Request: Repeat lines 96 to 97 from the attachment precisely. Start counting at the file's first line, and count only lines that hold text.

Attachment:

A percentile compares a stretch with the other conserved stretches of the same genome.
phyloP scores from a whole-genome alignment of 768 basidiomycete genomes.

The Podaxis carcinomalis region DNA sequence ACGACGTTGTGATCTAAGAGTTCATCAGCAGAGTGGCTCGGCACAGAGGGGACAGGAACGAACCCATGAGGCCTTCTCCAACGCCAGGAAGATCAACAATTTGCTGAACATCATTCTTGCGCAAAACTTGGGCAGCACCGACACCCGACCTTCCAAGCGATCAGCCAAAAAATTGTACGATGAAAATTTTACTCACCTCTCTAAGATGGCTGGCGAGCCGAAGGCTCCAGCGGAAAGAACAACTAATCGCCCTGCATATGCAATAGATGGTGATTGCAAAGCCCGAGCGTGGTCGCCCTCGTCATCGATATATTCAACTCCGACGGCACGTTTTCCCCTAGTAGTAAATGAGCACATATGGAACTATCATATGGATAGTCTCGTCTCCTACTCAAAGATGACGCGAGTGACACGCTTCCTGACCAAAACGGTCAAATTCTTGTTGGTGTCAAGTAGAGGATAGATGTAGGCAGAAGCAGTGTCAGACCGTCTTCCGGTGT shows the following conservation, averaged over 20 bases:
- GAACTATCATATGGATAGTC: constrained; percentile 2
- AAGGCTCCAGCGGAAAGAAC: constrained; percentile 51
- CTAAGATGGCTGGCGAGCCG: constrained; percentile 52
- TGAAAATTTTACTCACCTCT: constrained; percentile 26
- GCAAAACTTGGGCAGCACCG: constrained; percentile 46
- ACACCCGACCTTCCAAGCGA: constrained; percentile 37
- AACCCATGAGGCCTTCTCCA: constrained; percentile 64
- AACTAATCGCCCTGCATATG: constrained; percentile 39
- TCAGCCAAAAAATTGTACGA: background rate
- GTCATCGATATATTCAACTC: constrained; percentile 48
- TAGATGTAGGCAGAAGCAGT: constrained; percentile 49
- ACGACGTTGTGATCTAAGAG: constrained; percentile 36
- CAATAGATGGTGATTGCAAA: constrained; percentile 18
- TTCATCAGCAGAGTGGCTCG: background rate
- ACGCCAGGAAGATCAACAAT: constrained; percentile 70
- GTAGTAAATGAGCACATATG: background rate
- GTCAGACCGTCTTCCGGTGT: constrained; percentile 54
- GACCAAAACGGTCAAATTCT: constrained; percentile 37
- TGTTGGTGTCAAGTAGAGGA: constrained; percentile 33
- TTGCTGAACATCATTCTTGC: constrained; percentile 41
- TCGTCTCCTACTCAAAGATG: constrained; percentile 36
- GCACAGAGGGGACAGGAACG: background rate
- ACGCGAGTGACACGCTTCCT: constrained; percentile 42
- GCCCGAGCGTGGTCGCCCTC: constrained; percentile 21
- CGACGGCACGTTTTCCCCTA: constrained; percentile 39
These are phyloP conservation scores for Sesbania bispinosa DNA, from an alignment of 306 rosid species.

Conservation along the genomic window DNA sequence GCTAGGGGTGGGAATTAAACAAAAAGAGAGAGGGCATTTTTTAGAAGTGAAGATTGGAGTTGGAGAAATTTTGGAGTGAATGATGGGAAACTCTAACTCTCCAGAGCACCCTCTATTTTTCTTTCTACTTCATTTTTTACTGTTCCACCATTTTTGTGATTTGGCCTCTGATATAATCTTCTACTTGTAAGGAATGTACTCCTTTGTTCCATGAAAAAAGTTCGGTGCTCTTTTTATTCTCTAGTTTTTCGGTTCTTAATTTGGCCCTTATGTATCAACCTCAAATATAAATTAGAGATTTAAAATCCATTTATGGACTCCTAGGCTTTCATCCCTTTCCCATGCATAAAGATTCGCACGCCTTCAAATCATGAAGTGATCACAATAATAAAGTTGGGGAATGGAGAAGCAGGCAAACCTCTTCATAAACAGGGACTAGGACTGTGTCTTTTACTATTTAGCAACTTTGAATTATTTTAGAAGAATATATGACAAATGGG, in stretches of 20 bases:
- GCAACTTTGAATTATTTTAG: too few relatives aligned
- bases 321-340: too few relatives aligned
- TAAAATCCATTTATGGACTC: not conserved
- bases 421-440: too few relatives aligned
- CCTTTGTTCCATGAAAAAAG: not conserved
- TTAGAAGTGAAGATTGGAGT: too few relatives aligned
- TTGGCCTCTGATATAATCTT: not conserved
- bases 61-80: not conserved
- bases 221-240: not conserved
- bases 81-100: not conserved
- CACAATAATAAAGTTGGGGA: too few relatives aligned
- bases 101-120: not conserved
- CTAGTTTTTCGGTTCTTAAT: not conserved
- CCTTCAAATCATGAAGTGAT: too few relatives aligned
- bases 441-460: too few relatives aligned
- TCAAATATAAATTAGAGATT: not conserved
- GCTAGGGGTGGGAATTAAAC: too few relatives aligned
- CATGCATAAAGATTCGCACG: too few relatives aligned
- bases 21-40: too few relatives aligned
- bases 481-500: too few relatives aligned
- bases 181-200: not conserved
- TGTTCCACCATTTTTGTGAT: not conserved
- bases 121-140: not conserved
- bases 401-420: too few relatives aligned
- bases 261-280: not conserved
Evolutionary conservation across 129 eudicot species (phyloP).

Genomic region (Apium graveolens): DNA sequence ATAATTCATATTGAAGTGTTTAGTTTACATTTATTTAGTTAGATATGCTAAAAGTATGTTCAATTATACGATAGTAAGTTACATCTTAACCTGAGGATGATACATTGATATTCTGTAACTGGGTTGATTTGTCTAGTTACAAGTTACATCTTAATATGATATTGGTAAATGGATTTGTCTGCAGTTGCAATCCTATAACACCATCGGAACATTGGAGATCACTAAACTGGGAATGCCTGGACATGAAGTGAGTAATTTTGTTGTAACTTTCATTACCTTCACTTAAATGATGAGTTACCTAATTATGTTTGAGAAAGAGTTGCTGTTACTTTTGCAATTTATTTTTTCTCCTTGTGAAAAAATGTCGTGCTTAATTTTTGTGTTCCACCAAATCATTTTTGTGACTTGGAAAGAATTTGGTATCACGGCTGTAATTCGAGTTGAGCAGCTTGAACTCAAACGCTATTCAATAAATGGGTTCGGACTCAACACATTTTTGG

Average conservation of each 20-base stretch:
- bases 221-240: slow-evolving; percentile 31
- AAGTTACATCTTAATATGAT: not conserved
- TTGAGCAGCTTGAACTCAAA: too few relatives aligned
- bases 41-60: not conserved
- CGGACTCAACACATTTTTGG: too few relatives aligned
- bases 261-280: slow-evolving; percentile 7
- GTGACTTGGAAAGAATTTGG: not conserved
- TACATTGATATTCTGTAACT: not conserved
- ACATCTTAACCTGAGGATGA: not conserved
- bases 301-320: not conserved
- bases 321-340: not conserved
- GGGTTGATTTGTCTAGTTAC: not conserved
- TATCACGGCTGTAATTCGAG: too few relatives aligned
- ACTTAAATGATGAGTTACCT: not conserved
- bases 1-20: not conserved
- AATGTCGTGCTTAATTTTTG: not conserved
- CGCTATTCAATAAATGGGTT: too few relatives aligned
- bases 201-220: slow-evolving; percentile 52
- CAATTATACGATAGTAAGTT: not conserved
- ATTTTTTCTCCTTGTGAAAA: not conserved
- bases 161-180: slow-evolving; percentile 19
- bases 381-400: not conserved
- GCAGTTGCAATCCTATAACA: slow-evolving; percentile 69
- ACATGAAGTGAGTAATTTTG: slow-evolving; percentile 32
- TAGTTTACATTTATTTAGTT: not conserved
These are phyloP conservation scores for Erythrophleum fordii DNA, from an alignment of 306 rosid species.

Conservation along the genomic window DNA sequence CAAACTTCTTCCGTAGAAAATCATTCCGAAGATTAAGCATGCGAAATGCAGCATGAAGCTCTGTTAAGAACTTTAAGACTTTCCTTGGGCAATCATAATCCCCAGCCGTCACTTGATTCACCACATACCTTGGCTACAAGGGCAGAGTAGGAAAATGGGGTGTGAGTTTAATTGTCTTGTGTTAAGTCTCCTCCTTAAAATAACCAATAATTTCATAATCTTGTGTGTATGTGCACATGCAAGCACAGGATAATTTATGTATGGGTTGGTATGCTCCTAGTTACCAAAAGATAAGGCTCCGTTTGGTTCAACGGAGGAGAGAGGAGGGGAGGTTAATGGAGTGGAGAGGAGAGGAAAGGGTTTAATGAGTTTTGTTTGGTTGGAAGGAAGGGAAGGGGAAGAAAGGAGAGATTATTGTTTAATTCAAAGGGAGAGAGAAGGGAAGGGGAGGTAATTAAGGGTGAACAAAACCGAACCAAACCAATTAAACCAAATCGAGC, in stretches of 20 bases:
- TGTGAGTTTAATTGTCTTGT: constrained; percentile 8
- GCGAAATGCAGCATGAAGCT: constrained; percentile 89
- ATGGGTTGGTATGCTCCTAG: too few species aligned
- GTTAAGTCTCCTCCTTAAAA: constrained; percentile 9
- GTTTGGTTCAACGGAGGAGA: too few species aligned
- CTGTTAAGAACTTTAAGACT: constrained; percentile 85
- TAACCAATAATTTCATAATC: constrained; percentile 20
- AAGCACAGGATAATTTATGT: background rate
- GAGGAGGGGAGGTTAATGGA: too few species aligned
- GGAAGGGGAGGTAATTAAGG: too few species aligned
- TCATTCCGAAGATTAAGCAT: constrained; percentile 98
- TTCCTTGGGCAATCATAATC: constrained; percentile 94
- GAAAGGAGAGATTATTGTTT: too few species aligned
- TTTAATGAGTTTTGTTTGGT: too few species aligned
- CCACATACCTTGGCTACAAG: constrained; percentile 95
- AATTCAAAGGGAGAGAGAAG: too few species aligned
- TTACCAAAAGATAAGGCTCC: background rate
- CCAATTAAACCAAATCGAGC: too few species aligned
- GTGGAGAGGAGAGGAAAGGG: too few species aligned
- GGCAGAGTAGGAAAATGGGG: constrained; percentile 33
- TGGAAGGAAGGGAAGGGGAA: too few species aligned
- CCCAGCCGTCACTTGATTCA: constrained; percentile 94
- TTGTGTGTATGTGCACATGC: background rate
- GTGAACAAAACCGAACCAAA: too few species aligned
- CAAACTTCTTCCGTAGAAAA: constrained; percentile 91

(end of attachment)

- TCATTCCGAAGATTAAGCAT: constrained; percentile 98
- TTCCTTGGGCAATCATAATC: constrained; percentile 94